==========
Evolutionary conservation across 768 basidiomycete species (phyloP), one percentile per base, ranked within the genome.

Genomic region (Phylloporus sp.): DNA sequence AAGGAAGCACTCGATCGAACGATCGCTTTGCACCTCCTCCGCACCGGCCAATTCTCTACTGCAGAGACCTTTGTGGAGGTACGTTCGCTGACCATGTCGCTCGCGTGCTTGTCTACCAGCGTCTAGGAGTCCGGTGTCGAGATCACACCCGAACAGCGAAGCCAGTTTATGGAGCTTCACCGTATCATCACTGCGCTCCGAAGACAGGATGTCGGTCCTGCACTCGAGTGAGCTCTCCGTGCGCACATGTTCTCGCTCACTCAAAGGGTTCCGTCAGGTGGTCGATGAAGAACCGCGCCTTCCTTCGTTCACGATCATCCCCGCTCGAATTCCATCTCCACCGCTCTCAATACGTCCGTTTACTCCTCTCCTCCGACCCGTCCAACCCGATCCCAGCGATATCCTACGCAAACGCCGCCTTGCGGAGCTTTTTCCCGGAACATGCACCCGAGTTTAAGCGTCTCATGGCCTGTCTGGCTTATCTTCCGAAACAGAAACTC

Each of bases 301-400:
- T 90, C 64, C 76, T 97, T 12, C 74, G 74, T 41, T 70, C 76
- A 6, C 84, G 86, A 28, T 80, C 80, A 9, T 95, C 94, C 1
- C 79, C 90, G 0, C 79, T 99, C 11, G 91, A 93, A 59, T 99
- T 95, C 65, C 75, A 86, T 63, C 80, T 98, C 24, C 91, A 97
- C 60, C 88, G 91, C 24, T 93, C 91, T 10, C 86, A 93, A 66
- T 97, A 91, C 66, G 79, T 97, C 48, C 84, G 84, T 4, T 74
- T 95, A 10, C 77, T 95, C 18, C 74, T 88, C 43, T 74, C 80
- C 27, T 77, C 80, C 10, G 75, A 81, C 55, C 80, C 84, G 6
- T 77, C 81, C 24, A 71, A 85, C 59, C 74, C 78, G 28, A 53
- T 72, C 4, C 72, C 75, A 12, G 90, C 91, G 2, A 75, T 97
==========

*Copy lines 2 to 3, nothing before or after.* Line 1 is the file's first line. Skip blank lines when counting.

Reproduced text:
Genomic region (Phylloporus sp.): DNA sequence AAGGAAGCACTCGATCGAACGATCGCTTTGCACCTCCTCCGCACCGGCCAATTCTCTACTGCAGAGACCTTTGTGGAGGTACGTTCGCTGACCATGTCGCTCGCGTGCTTGTCTACCAGCGTCTAGGAGTCCGGTGTCGAGATCACACCCGAACAGCGAAGCCAGTTTATGGAGCTTCACCGTATCATCACTGCGCTCCGAAGACAGGATGTCGGTCCTGCACTCGAGTGAGCTCTCCGTGCGCACATGTTCTCGCTCACTCAAAGGGTTCCGTCAGGTGGTCGATGAAGAACCGCGCCTTCCTTCGTTCACGATCATCCCCGCTCGAATTCCATCTCCACCGCTCTCAATACGTCCGTTTACTCCTCTCCTCCGACCCGTCCAACCCGATCCCAGCGATATCCTACGCAAACGCCGCCTTGCGGAGCTTTTTCCCGGAACATGCACCCGAGTTTAAGCGTCTCATGGCCTGTCTGGCTTATCTTCCGAAACAGAAACTC

Each of bases 301-400: